Have you noticed that your iPhone has learned information about you, such as the geographic location of your home or work? This is occurring with the help of the Frequent Locations feature on the device. But if you would prefer that your iPhone not have that information, you can elect to turn it off.
Our guide below will walk you through the process of configuring your Location Services so that you can turn off the Frequent Locations option.
How to Disable Frequent Locations on an iPhone 6
The steps in this article were performed on an iPhone 6 Plus, in iOS 9. These same steps will work for iPhone models running iOS 7 or higher.
Note that this will not turn off Location Services on your device entirely. GPS and location tracking will still be used by other system services, as well as any apps for which it is currently enabled. If you wish to turn off location tracking for a specific app, then you can read about disabling location tracking for Facebook to see what the steps look like for an individual app.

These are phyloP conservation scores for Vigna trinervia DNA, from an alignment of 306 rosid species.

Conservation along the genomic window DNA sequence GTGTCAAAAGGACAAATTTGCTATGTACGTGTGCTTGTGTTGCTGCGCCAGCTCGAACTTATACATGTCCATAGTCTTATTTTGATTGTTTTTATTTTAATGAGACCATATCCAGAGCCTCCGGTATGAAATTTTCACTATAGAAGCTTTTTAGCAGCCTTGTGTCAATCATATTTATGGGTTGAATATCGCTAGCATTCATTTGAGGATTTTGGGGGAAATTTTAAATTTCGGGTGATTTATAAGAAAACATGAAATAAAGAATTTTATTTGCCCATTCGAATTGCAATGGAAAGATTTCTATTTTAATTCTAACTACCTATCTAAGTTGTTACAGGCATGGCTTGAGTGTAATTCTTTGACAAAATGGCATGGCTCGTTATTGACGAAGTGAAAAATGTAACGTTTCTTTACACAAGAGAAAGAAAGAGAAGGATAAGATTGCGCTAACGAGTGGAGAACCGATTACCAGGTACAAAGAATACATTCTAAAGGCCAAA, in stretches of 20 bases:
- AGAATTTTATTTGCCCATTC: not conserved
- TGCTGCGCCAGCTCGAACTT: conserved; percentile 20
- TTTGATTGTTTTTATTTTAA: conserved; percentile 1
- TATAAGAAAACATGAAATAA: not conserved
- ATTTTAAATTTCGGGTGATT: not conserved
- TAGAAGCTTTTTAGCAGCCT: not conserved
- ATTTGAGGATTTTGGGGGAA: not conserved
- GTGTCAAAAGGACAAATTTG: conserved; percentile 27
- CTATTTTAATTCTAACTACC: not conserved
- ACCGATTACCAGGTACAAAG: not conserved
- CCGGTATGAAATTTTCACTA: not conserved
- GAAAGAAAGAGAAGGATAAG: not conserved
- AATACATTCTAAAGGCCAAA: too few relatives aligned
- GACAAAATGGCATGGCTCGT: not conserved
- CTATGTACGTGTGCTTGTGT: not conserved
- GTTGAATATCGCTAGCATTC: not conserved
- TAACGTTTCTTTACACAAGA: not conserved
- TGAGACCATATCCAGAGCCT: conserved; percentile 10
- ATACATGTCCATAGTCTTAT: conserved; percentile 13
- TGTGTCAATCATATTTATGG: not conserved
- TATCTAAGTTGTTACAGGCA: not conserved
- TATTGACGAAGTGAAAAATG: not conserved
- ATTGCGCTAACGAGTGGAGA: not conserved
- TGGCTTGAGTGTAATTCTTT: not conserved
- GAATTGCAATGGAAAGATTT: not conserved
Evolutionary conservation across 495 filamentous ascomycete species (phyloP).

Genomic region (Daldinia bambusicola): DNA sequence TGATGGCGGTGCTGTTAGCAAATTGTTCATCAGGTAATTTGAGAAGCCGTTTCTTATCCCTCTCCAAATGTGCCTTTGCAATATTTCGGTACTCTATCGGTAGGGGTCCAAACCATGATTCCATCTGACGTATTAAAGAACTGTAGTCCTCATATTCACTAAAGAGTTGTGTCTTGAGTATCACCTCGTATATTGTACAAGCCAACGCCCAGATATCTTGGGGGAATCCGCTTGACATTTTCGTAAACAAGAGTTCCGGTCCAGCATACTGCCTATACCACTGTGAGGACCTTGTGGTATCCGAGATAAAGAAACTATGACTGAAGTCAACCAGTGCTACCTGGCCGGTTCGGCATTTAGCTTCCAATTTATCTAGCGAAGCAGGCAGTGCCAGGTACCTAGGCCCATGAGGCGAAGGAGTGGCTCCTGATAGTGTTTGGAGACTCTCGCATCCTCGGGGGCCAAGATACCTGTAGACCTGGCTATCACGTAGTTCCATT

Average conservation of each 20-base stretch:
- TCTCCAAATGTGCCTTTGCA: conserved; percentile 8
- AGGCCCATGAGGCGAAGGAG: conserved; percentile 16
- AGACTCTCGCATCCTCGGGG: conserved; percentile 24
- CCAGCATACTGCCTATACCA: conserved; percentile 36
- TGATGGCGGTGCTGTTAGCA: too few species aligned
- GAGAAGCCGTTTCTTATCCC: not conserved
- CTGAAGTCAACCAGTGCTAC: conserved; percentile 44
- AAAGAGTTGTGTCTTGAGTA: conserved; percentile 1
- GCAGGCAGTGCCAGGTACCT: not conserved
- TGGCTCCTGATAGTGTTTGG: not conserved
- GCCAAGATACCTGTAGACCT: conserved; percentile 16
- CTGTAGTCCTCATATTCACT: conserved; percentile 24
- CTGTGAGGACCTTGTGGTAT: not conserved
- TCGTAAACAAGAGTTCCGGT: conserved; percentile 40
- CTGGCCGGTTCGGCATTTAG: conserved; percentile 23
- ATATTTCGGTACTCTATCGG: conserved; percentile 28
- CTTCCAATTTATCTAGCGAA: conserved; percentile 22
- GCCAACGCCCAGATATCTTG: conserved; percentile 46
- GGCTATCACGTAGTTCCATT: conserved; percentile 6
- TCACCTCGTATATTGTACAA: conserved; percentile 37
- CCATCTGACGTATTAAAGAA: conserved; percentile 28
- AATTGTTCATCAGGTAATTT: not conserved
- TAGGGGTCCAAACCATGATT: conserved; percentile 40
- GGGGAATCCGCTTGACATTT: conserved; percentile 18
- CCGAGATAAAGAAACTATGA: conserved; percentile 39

- Open the Settings menu.
- Scroll down and select the Privacy option.
- Tap the Location Services button at the top of the screen.
- Scroll to the bottom of the screen and tap the System Services button.
- Scroll down and tap the Frequent Locations button.
- Tap the button to the right of Frequent Locations to turn it off. There will be no green shading around the button when it is turned off, and the button will be in the left position. Frequent Locations is turned off in the picture below.
Do you often see the GPS arrow at the top of your screen, but aren’t sure what is using it? Learn how to find out which apps have recently been using your Location Services and causing the arrow to appear in the status bar.
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Matthew Burleigh has been writing tech tutorials since 2008. His writing has appeared on dozens of different websites and been read over 50 million times.
After receiving his Bachelor’s and Master’s degrees in Computer Science he spent several years working in IT management for small businesses. However, he now works full time writing content online and creating websites.
His main writing topics include iPhones, Microsoft Office, Google Apps, Android, and Photoshop, but he has also written about many other tech topics as well.